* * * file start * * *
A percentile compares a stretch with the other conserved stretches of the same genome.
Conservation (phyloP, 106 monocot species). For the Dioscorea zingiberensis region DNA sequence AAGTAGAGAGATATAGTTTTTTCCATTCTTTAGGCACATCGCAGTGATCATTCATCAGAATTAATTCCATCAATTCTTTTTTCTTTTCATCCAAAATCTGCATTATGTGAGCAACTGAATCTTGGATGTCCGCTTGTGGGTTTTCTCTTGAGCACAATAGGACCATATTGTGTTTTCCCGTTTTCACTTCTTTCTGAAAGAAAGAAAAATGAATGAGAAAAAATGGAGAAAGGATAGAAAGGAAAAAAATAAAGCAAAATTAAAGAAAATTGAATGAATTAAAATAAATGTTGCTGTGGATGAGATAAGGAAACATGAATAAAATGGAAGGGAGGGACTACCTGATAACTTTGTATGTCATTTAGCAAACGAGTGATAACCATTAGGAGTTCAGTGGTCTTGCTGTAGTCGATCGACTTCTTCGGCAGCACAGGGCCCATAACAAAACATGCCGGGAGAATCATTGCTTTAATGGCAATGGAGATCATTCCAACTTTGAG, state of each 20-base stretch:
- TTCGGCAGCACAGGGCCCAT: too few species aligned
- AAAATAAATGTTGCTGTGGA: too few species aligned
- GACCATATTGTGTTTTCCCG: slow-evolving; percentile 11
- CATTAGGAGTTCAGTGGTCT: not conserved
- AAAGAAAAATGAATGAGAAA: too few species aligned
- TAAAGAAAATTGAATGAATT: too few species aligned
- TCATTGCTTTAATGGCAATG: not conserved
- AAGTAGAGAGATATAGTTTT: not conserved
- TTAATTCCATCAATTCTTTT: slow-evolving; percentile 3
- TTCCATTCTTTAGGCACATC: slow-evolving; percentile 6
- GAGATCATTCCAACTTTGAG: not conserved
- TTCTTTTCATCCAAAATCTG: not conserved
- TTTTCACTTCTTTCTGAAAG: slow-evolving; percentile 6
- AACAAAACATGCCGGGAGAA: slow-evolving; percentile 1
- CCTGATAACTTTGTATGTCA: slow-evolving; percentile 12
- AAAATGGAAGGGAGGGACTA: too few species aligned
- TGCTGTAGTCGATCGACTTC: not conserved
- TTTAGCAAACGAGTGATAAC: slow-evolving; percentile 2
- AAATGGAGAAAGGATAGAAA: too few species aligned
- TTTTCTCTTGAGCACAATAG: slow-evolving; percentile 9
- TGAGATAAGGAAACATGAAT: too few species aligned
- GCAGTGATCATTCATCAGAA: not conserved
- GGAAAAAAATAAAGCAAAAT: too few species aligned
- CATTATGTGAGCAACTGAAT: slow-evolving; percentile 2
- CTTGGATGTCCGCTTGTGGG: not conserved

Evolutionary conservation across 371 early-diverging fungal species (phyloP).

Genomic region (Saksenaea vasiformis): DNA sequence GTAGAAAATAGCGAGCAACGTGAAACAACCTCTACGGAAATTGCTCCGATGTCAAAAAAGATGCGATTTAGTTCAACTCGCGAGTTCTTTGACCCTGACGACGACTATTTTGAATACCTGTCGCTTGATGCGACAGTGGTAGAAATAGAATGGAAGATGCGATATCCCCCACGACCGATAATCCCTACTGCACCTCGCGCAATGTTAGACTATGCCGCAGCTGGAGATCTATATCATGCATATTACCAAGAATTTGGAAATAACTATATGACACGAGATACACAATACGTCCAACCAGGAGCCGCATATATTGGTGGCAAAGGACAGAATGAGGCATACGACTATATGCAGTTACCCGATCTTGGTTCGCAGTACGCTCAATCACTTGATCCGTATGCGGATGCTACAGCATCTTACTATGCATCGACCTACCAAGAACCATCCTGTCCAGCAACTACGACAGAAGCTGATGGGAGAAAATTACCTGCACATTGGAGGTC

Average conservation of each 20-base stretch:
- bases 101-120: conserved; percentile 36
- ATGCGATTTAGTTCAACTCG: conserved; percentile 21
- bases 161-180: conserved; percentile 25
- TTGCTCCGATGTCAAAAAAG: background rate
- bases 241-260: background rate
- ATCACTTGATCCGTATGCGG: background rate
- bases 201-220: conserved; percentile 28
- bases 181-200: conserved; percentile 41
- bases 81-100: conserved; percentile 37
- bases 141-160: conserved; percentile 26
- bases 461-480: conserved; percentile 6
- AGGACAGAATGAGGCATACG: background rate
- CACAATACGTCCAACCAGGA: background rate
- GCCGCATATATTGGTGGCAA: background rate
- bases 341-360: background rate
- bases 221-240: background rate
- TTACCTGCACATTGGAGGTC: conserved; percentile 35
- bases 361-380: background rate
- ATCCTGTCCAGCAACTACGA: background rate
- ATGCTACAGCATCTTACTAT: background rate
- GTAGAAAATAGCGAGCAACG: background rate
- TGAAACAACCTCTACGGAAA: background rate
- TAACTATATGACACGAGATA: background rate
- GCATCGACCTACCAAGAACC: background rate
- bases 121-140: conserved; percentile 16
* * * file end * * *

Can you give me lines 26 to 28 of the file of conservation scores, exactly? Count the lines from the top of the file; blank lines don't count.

- CATTATGTGAGCAACTGAAT: slow-evolving; percentile 2
- CTTGGATGTCCGCTTGTGGG: not conserved

Evolutionary conservation across 371 early-diverging fungal species (phyloP).